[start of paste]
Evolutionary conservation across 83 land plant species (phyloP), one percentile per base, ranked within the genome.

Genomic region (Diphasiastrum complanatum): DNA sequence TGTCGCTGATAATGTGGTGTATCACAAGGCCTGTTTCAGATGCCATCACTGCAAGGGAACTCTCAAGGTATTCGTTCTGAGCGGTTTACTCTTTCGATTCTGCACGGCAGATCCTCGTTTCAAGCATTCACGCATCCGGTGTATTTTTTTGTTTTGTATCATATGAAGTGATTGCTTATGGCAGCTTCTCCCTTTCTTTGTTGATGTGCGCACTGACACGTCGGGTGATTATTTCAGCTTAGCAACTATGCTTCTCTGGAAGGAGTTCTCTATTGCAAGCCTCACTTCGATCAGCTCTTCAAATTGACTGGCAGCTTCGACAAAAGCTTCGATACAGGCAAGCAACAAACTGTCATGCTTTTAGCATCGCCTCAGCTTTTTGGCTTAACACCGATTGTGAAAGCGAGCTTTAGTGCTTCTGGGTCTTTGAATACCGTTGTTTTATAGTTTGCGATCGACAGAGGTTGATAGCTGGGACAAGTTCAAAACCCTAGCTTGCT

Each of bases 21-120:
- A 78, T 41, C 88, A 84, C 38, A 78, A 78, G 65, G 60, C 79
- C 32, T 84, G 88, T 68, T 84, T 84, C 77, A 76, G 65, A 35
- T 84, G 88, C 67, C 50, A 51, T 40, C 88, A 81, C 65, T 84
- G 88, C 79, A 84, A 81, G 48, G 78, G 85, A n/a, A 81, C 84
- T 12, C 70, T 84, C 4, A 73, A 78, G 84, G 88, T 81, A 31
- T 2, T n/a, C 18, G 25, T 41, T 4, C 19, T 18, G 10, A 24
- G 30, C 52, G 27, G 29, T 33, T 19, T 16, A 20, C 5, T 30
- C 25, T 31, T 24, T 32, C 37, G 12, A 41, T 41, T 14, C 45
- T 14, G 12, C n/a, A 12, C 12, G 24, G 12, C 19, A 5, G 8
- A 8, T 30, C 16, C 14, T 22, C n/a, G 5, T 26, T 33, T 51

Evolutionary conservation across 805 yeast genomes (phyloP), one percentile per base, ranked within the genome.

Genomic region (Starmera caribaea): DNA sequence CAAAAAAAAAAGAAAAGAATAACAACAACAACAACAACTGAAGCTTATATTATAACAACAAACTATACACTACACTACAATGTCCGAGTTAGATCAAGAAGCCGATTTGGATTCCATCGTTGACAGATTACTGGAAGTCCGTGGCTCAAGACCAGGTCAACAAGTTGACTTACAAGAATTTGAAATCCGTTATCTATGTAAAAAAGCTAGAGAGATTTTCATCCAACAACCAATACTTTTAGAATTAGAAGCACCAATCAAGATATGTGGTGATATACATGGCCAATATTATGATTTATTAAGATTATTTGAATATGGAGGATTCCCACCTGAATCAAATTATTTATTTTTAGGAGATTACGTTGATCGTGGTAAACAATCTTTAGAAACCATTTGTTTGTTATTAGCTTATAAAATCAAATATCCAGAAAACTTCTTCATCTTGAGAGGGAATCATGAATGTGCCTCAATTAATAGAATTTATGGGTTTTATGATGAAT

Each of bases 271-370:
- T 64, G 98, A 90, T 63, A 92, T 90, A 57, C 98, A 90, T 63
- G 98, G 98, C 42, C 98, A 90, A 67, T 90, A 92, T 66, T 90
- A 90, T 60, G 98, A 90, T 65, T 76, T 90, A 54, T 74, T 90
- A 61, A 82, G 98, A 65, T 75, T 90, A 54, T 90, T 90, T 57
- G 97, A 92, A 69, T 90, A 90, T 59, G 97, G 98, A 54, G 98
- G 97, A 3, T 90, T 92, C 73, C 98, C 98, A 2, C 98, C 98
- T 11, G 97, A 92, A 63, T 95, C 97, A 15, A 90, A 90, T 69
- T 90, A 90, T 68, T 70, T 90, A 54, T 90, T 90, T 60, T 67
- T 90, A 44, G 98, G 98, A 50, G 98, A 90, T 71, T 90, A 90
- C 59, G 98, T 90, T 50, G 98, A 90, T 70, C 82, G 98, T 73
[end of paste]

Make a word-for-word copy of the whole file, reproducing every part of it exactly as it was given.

Evolutionary conservation across 83 land plant species (phyloP), one percentile per base, ranked within the genome.

Genomic region (Diphasiastrum complanatum): DNA sequence TGTCGCTGATAATGTGGTGTATCACAAGGCCTGTTTCAGATGCCATCACTGCAAGGGAACTCTCAAGGTATTCGTTCTGAGCGGTTTACTCTTTCGATTCTGCACGGCAGATCCTCGTTTCAAGCATTCACGCATCCGGTGTATTTTTTTGTTTTGTATCATATGAAGTGATTGCTTATGGCAGCTTCTCCCTTTCTTTGTTGATGTGCGCACTGACACGTCGGGTGATTATTTCAGCTTAGCAACTATGCTTCTCTGGAAGGAGTTCTCTATTGCAAGCCTCACTTCGATCAGCTCTTCAAATTGACTGGCAGCTTCGACAAAAGCTTCGATACAGGCAAGCAACAAACTGTCATGCTTTTAGCATCGCCTCAGCTTTTTGGCTTAACACCGATTGTGAAAGCGAGCTTTAGTGCTTCTGGGTCTTTGAATACCGTTGTTTTATAGTTTGCGATCGACAGAGGTTGATAGCTGGGACAAGTTCAAAACCCTAGCTTGCT

Each of bases 21-120:
- A 78, T 41, C 88, A 84, C 38, A 78, A 78, G 65, G 60, C 79
- C 32, T 84, G 88, T 68, T 84, T 84, C 77, A 76, G 65, A 35
- T 84, G 88, C 67, C 50, A 51, T 40, C 88, A 81, C 65, T 84
- G 88, C 79, A 84, A 81, G 48, G 78, G 85, A n/a, A 81, C 84
- T 12, C 70, T 84, C 4, A 73, A 78, G 84, G 88, T 81, A 31
- T 2, T n/a, C 18, G 25, T 41, T 4, C 19, T 18, G 10, A 24
- G 30, C 52, G 27, G 29, T 33, T 19, T 16, A 20, C 5, T 30
- C 25, T 31, T 24, T 32, C 37, G 12, A 41, T 41, T 14, C 45
- T 14, G 12, C n/a, A 12, C 12, G 24, G 12, C 19, A 5, G 8
- A 8, T 30, C 16, C 14, T 22, C n/a, G 5, T 26, T 33, T 51

Evolutionary conservation across 805 yeast genomes (phyloP), one percentile per base, ranked within the genome.

Genomic region (Starmera caribaea): DNA sequence CAAAAAAAAAAGAAAAGAATAACAACAACAACAACAACTGAAGCTTATATTATAACAACAAACTATACACTACACTACAATGTCCGAGTTAGATCAAGAAGCCGATTTGGATTCCATCGTTGACAGATTACTGGAAGTCCGTGGCTCAAGACCAGGTCAACAAGTTGACTTACAAGAATTTGAAATCCGTTATCTATGTAAAAAAGCTAGAGAGATTTTCATCCAACAACCAATACTTTTAGAATTAGAAGCACCAATCAAGATATGTGGTGATATACATGGCCAATATTATGATTTATTAAGATTATTTGAATATGGAGGATTCCCACCTGAATCAAATTATTTATTTTTAGGAGATTACGTTGATCGTGGTAAACAATCTTTAGAAACCATTTGTTTGTTATTAGCTTATAAAATCAAATATCCAGAAAACTTCTTCATCTTGAGAGGGAATCATGAATGTGCCTCAATTAATAGAATTTATGGGTTTTATGATGAAT

Each of bases 271-370:
- T 64, G 98, A 90, T 63, A 92, T 90, A 57, C 98, A 90, T 63
- G 98, G 98, C 42, C 98, A 90, A 67, T 90, A 92, T 66, T 90
- A 90, T 60, G 98, A 90, T 65, T 76, T 90, A 54, T 74, T 90
- A 61, A 82, G 98, A 65, T 75, T 90, A 54, T 90, T 90, T 57
- G 97, A 92, A 69, T 90, A 90, T 59, G 97, G 98, A 54, G 98
- G 97, A 3, T 90, T 92, C 73, C 98, C 98, A 2, C 98, C 98
- T 11, G 97, A 92, A 63, T 95, C 97, A 15, A 90, A 90, T 69
- T 90, A 90, T 68, T 70, T 90, A 54, T 90, T 90, T 60, T 67
- T 90, A 44, G 98, G 98, A 50, G 98, A 90, T 71, T 90, A 90
- C 59, G 98, T 90, T 50, G 98, A 90, T 70, C 82, G 98, T 73